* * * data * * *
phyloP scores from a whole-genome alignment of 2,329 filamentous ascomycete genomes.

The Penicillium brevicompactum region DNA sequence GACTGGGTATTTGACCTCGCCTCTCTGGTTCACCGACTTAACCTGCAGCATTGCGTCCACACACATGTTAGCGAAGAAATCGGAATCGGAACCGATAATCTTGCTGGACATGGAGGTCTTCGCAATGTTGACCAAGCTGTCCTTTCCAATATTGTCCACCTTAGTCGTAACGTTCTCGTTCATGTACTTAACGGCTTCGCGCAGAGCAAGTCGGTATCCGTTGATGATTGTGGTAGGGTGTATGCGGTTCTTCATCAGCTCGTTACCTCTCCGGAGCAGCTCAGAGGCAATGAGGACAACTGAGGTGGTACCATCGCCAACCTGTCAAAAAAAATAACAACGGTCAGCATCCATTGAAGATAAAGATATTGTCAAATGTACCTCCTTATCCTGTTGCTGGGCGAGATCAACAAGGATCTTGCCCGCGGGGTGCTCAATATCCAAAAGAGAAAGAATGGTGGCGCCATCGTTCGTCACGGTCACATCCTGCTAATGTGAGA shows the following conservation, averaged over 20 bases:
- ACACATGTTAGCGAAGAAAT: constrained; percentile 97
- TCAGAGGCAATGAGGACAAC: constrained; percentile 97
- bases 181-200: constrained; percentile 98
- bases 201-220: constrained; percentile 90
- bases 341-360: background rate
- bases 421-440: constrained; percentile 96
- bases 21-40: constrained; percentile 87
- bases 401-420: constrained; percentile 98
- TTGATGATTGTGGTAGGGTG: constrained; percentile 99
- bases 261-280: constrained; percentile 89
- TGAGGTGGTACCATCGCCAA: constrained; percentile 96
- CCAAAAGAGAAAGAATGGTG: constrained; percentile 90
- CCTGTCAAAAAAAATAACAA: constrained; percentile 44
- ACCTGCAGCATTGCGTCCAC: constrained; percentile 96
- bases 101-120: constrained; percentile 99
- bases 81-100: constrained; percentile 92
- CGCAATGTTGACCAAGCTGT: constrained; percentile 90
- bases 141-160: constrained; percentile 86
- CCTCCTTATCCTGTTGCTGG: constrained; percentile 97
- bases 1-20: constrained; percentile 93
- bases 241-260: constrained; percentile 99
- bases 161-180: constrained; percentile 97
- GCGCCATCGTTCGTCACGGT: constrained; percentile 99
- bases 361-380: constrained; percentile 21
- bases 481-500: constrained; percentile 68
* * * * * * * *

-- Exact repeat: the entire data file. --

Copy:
phyloP scores from a whole-genome alignment of 2,329 filamentous ascomycete genomes.

The Penicillium brevicompactum region DNA sequence GACTGGGTATTTGACCTCGCCTCTCTGGTTCACCGACTTAACCTGCAGCATTGCGTCCACACACATGTTAGCGAAGAAATCGGAATCGGAACCGATAATCTTGCTGGACATGGAGGTCTTCGCAATGTTGACCAAGCTGTCCTTTCCAATATTGTCCACCTTAGTCGTAACGTTCTCGTTCATGTACTTAACGGCTTCGCGCAGAGCAAGTCGGTATCCGTTGATGATTGTGGTAGGGTGTATGCGGTTCTTCATCAGCTCGTTACCTCTCCGGAGCAGCTCAGAGGCAATGAGGACAACTGAGGTGGTACCATCGCCAACCTGTCAAAAAAAATAACAACGGTCAGCATCCATTGAAGATAAAGATATTGTCAAATGTACCTCCTTATCCTGTTGCTGGGCGAGATCAACAAGGATCTTGCCCGCGGGGTGCTCAATATCCAAAAGAGAAAGAATGGTGGCGCCATCGTTCGTCACGGTCACATCCTGCTAATGTGAGA shows the following conservation, averaged over 20 bases:
- ACACATGTTAGCGAAGAAAT: constrained; percentile 97
- TCAGAGGCAATGAGGACAAC: constrained; percentile 97
- bases 181-200: constrained; percentile 98
- bases 201-220: constrained; percentile 90
- bases 341-360: background rate
- bases 421-440: constrained; percentile 96
- bases 21-40: constrained; percentile 87
- bases 401-420: constrained; percentile 98
- TTGATGATTGTGGTAGGGTG: constrained; percentile 99
- bases 261-280: constrained; percentile 89
- TGAGGTGGTACCATCGCCAA: constrained; percentile 96
- CCAAAAGAGAAAGAATGGTG: constrained; percentile 90
- CCTGTCAAAAAAAATAACAA: constrained; percentile 44
- ACCTGCAGCATTGCGTCCAC: constrained; percentile 96
- bases 101-120: constrained; percentile 99
- bases 81-100: constrained; percentile 92
- CGCAATGTTGACCAAGCTGT: constrained; percentile 90
- bases 141-160: constrained; percentile 86
- CCTCCTTATCCTGTTGCTGG: constrained; percentile 97
- bases 1-20: constrained; percentile 93
- bases 241-260: constrained; percentile 99
- bases 161-180: constrained; percentile 97
- GCGCCATCGTTCGTCACGGT: constrained; percentile 99
- bases 361-380: constrained; percentile 21
- bases 481-500: constrained; percentile 68